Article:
There are many problems with Timur Bekmambetov’s remake of Ben-Hur, but one of the more emblematic ones, I think, is the way he insists on adding dialogue to the chariot race. Bekmambetov can’t rely on the thrill of movement alone: instead, he has to pump the soundtrack full of exposition and dull action-movie banter.
In theory, there is no reason why anyone shouldn’t make a new version of Ben-Hur. Lew Wallace’s 1880 novel has been dramatized several times already, and the most famous film of them all — the 1959 adaptation with Charlton Heston — deviated from the book in ways that arguably made it a less-than-definitive adaptation of the source material. (Among other things, the Heston film is less overt about its Christianity than the silent 1925 version.) So I was prepared to give the new movie a chance.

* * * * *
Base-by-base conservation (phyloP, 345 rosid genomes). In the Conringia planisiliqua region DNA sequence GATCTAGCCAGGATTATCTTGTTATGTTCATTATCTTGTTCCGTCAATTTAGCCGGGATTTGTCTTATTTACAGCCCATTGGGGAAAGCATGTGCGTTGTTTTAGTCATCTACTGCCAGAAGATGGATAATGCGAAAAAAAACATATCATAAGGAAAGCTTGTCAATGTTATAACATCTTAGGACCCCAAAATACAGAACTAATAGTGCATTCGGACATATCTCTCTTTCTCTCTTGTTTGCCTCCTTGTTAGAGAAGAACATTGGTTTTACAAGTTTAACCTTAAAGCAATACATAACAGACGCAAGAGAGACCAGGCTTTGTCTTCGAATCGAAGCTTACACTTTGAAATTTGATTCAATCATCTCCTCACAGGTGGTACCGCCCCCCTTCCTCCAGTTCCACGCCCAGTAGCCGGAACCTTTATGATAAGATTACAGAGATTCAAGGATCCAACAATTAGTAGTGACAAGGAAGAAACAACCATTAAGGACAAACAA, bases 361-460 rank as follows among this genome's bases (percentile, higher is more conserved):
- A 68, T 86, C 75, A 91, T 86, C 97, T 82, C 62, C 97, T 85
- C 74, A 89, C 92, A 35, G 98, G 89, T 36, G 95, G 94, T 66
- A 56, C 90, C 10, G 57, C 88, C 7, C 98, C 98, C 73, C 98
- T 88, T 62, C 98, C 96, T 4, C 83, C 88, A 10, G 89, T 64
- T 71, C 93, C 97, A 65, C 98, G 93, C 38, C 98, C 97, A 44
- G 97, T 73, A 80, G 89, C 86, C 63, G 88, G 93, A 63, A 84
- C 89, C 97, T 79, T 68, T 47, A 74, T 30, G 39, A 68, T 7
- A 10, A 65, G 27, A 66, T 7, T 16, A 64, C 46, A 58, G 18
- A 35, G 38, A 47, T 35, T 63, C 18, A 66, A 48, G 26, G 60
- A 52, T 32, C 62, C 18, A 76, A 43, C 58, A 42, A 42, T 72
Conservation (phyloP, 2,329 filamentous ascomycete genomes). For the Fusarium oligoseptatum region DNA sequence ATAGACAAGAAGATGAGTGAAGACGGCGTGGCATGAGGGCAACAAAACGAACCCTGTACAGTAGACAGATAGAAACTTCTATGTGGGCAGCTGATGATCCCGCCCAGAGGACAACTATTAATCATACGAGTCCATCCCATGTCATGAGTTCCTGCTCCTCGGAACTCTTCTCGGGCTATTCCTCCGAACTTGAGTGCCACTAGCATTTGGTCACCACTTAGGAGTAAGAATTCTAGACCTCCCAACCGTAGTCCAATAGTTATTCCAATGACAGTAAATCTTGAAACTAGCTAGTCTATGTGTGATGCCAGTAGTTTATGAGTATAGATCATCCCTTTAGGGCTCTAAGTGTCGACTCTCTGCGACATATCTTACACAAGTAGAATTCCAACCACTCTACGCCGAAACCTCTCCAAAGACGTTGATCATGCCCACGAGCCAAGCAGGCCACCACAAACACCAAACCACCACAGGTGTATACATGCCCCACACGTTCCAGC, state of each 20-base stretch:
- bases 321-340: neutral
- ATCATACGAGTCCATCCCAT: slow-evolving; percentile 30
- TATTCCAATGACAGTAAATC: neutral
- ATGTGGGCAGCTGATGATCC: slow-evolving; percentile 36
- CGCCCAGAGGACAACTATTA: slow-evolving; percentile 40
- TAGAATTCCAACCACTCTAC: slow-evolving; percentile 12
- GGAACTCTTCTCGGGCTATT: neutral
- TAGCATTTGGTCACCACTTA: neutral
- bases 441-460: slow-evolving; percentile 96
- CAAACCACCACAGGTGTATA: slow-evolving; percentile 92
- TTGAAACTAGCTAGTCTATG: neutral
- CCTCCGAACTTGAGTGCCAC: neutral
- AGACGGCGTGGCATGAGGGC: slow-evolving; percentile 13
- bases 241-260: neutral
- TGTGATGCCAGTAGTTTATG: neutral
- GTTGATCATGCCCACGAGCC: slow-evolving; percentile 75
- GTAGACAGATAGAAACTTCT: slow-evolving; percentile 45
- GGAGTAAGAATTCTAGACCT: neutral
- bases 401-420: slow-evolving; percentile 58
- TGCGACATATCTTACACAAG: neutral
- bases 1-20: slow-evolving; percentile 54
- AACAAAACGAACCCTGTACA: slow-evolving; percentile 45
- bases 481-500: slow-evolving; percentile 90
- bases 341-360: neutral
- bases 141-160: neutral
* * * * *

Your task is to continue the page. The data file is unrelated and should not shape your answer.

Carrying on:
Last week, the studio behind the upcoming remake of Ben-Hur released five clips from the film, all of which touched on the movie’s religious themes. Today we get our first “mainstream” clip from the film, in which Judah Ben-Hur and his nemesis Messala have one last exchange before the iconic chariot race begins — but you can still get a hint of the movie’s themes thanks to a speech by one Pontius Pilate.
The first five clips from the new version of Ben-Hur are now available via WingClips, a website that provides movie clips that pastors can use to illustrate their sermons etc. As you might expect, these clips focus on the religious themes of the film, rather than the action-packed spectacle that the trailers have tended to emphasize.